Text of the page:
Marfa is becoming a popular art destination with much to explore from galleries and small museums to the Judd Foundation and Chinati Foundation. Make sure to visit:
Arber & Son Editions: Make sure to stop in and meet Robert Arber at this fine art printing and publishing studio and gallery. They feature limited edition lithographs by Donald Judd, Bruce Nauman and many others. Make sure to see the print shop in back with his large, personal installation of a Donald Judd piece. 128 E. El Paso.
Ballroom Marfa: This is a small contemporary art space/museum. They do not have a permanent collection but feature changing temporary exhibitions. They feature the visual arts, film, music and performance. 108 E. San Antonio St.
New Star Grocery Art Museum: At 301 Dallas St., this is a small, funky art museum featuring works by several local artists including painting, metal work and masks.
Judd Foundation: Donald Judd is considered to be an influential American artist who helped put Marfa on the map. He moved to New York in 1949, as a student and fledgling artist and writer. He began as a painter but switched to sculpture in the early 1960’s. In 1968, he purchased his home and studio at 101 Spring St. in New York. After tiring of New York in the 1970’s, he focused his attention on creating art in Marfa.
I highly recommend booking the two tours which include his La Mansana de Chinati/The Block and The Studios. You begin at the office at 104 S. Highland.
The Block was Judd’s residence and studio and is the site of some of his first large-scale projects. You can visit his three main studios which are permanently installed with his early work and see his library with his collection of over 13,000 books. The home is not open, but you can view the interior from the doors and windows.
The Studios tour includes the Architecture Studio, the Art Studio and the Cobb and Whyte Houses. Here you can see furniture by Judd as well as his early paintings from the 1960’s. You can also view the extensive collection of modernist and period furniture, as well as works by other prominent 20th century artists and designers.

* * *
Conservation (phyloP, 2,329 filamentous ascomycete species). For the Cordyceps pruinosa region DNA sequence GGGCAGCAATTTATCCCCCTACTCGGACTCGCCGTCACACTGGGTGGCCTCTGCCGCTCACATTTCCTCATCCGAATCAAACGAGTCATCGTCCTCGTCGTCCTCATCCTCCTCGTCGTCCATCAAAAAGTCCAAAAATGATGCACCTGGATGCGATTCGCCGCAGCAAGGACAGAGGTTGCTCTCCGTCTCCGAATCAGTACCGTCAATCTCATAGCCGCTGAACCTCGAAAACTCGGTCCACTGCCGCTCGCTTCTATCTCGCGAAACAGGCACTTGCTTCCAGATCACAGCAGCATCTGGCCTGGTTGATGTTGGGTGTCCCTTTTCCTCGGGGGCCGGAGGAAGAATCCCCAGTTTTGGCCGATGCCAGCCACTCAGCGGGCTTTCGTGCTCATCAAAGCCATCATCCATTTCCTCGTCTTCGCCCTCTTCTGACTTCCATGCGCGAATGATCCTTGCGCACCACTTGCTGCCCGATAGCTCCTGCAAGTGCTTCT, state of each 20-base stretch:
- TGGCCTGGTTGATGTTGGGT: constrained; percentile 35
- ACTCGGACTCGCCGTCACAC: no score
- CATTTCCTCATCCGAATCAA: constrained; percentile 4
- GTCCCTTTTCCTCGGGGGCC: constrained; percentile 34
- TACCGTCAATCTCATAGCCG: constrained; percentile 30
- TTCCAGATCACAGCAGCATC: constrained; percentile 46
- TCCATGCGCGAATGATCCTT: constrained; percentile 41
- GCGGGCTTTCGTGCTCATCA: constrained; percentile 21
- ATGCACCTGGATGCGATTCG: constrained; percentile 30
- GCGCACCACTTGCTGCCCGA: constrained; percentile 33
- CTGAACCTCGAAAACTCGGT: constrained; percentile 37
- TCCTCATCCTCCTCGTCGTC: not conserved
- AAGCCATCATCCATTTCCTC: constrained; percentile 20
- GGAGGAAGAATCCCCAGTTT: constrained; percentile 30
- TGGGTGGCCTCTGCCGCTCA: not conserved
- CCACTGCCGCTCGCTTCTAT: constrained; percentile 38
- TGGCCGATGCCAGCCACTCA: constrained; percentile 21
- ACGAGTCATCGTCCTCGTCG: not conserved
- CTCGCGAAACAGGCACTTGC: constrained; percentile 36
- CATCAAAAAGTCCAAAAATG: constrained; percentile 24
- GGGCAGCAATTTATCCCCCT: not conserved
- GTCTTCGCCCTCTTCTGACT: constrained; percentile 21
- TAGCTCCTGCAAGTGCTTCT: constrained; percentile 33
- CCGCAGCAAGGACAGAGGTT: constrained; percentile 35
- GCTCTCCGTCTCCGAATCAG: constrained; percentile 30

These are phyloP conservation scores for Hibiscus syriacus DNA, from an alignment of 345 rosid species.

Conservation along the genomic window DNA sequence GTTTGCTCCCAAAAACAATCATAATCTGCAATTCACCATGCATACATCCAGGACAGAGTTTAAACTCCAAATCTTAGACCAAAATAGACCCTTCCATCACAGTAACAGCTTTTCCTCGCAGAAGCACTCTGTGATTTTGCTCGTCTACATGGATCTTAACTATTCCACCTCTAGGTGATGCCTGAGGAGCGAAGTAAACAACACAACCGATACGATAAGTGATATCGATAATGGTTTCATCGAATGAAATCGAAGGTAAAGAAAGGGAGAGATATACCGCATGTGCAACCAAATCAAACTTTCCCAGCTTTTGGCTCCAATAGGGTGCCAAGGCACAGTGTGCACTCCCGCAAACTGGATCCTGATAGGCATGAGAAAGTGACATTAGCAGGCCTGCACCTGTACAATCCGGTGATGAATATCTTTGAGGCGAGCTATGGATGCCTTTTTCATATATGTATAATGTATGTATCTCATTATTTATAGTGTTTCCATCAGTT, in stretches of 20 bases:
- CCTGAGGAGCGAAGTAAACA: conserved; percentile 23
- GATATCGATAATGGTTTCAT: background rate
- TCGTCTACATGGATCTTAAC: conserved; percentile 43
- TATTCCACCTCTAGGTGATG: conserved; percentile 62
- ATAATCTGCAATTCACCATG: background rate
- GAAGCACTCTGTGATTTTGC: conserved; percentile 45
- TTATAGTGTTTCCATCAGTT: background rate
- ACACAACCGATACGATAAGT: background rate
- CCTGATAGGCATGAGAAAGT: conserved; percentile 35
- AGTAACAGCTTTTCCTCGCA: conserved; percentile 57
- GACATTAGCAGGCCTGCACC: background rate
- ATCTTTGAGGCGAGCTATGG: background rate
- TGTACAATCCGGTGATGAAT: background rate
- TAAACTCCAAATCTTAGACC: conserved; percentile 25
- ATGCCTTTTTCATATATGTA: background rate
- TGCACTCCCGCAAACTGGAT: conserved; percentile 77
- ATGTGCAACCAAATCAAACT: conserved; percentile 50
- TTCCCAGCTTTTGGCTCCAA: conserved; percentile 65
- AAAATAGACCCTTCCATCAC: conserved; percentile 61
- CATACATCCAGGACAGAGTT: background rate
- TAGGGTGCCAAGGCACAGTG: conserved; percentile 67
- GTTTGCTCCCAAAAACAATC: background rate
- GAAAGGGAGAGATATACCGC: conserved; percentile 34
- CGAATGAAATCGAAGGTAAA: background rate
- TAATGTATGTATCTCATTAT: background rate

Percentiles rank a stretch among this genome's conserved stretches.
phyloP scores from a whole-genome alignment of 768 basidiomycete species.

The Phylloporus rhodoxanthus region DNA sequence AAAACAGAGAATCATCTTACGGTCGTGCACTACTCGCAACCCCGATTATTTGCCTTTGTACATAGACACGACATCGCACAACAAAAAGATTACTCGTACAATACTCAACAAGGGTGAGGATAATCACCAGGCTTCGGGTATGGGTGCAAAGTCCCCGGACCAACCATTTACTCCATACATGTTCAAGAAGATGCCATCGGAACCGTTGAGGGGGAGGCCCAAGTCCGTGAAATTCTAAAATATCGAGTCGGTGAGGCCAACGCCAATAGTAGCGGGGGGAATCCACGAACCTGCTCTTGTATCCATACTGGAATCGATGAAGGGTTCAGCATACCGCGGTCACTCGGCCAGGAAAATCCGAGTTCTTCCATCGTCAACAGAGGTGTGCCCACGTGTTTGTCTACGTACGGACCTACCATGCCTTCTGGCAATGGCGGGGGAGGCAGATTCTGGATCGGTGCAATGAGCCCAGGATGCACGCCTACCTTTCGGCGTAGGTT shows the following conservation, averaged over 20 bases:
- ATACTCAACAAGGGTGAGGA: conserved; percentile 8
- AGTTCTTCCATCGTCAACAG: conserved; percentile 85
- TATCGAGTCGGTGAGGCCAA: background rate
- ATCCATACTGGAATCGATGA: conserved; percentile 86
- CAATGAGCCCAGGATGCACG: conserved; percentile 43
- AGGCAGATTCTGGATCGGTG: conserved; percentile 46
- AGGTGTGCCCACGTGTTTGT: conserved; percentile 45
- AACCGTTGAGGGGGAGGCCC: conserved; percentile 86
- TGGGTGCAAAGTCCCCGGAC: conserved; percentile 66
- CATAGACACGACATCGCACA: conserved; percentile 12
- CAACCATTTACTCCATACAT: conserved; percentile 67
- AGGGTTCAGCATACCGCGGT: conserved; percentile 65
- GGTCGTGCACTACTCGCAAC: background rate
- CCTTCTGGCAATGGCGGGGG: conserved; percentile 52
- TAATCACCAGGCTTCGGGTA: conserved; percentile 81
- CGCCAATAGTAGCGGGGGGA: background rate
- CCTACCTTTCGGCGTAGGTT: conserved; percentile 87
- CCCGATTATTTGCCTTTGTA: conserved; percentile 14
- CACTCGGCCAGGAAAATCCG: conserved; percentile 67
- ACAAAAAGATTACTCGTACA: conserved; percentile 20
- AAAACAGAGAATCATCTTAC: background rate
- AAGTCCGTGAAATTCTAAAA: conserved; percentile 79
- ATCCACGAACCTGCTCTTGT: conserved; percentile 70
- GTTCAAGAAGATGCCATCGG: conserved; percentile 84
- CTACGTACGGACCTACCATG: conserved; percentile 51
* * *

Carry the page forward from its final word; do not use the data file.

Chinati Foundation: This Chinati Foundation was created by Donald Judd to oversee a permanent collection of his work and that of others. He purchased the former Ft. D.A. Russell Military Base which was very busy during WWII and was closed in 1946. Today over 12 of the former buildings now feature works by Judd, John Chamberlain, Claes Oldenburg, Dan Flavin, Roni Horn and Ilya Kabakov. Judd’s 100 works in mill aluminium that all are 41 x 51 x72 inches are well worth the visit as are Dan Flavin’s large-scale work in colored fluorescent light in six buildings.
Also don’t miss Donald Judd’s 15 works in concrete located on the grounds consisting of 60 individual units all with the same dimensions.
Under construction is the Robert Irwin Project, which is a new building that will house works by artist Robert Irwin.
There are self-guided tour available of the Judd pieces, but I highly recommend booking a full tour which consists of the former fort and one exhibition space downtown. I liked the fact that the first part was two hours followed by a break for lunch and then another two hours in the afternoon.
Prada Marfa: Prada Marfa is located 1.4 miles northwest of Valentine, TX and 26 miles northwest of Marfa on US 90. It is a permanently installed art installation or what the artists called a “pop architectural land art project.” From Marfa, as soon as you pass Valentine, make sure to slow down as you might miss the installation. The structure was designed to resemble an actual Prada store, with two large windows displaying actual Prada shoes and handbags. Photographs have been featured in a number of art exhibitions and museums. I was so pleased to finally have seen it.
Greasewood Gallery at the Hotel Paisano at 207 N. Highland. They feature works by local artists in a number of different media.
Rule Gallery: This gallery, based in Denver, features abstract and conceptual art. They are located at 204 E. Antonio St.and are open by appointment.